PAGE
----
Sarah Gabriel, Financial Leadership Council
Nearly three out of four health care executives believe that improving clinical operations and care delivery performance provides the single largest opportunity for cost savings.1
Leaders at Arch Health System2 (AHS) agree. After launching a system-wide “Cost and Value Positioning Initiative”—which uses data to link cost and quality—AHS administrators identified $69 million in potential savings from clinical redesign.
But administrators quickly realized they faced a barrier common to many systems: skeptical clinicians. To actually realize savings associated with clinical redesign, finance leaders had to work closely with clinicians concerned with how cost reductions could potentially affect clinical quality.
How one system unearthed a $69 million clinical redesign opportunity
The next decade will bring challenges for hospital and health system CFOs as reimbursement rate increases slow and more of the patient population shifts from private to public payers. Adding to the complexity are an uncertain regulatory environment and continuing cost pressures. Barring a fundamental change in operating procedures, many hospitals will find it difficult to maintain positive margins, particularly on Medicare business.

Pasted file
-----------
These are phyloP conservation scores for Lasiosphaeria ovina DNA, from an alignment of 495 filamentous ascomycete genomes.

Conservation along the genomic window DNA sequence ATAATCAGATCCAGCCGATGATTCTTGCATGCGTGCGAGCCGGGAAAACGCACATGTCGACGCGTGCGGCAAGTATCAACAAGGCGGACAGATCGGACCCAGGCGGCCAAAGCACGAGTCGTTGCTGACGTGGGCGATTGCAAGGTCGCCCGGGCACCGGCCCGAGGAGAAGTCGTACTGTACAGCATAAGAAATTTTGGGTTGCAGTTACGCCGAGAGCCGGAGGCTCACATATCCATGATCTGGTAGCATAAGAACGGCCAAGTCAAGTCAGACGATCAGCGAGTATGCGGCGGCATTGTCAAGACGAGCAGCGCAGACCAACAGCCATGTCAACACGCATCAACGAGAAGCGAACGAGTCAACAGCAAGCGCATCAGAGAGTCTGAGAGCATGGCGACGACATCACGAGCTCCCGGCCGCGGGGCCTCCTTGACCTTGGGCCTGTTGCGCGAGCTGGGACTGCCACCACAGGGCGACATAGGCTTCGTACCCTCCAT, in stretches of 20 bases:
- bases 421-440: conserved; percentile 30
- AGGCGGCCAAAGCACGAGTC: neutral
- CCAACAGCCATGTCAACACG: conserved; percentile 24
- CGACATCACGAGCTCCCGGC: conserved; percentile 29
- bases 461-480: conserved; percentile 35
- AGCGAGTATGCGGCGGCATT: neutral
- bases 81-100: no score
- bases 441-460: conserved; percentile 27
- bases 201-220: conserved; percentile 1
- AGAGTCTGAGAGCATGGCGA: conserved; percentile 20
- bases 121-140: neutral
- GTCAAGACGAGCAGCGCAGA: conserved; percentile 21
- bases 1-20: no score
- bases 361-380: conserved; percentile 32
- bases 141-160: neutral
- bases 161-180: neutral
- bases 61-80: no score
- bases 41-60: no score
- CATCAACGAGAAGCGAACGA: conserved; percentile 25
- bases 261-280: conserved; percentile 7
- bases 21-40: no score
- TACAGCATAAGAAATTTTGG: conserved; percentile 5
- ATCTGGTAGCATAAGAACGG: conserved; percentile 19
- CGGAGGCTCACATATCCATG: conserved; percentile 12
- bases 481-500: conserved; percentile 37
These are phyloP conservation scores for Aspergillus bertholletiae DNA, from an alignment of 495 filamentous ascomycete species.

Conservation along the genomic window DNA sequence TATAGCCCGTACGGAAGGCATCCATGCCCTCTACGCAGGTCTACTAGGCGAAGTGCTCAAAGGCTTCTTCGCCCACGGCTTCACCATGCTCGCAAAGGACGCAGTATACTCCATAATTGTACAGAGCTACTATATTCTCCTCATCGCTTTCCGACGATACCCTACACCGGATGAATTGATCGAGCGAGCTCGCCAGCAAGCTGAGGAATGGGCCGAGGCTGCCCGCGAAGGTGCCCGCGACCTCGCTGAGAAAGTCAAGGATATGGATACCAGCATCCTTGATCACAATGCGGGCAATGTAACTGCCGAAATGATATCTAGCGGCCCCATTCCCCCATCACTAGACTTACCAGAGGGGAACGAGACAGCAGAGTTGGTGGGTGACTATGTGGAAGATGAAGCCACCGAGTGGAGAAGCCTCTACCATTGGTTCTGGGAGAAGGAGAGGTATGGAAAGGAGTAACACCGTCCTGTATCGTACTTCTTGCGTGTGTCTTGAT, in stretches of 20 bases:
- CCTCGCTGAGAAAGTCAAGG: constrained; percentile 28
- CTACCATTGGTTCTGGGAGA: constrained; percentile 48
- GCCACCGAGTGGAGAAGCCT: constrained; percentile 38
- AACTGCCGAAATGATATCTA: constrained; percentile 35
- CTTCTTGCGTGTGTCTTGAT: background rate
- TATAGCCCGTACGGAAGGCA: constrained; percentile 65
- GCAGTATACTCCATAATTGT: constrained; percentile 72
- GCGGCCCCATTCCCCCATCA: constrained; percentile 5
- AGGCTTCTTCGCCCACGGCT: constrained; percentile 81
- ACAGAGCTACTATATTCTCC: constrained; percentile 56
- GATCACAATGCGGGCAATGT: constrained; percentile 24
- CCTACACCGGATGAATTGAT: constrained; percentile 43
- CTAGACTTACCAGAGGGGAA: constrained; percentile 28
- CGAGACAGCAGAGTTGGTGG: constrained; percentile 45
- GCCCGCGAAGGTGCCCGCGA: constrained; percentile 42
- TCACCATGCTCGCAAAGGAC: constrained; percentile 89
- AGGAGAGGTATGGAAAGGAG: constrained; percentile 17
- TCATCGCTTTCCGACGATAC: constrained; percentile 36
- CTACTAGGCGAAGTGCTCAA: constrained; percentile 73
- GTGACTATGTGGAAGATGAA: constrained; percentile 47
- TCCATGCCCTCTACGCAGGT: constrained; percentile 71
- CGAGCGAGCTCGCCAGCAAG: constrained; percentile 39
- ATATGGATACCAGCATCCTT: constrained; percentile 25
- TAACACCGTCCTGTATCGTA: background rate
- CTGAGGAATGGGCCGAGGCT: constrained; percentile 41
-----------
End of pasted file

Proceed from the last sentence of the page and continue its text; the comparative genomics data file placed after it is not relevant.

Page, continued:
Recognizing the effect these challenges could have on revenues, the finance team at Mountain States Health Alliance (MSHA) modeled their Medicare margins over the next five and ten years. The baseline scenario was eye-opening: their Medicare margins would decrease from -7% today to -16% in 2016 and -27% in 2021. Based on these projections, the MSHA finance team, led by Chief Financial Officer Marvin Eichorn, created a comprehensive, dynamic plan with distinct financial improvement goals for recovering Medicare margins.
Breaking even on Medicare: Do you have a plan?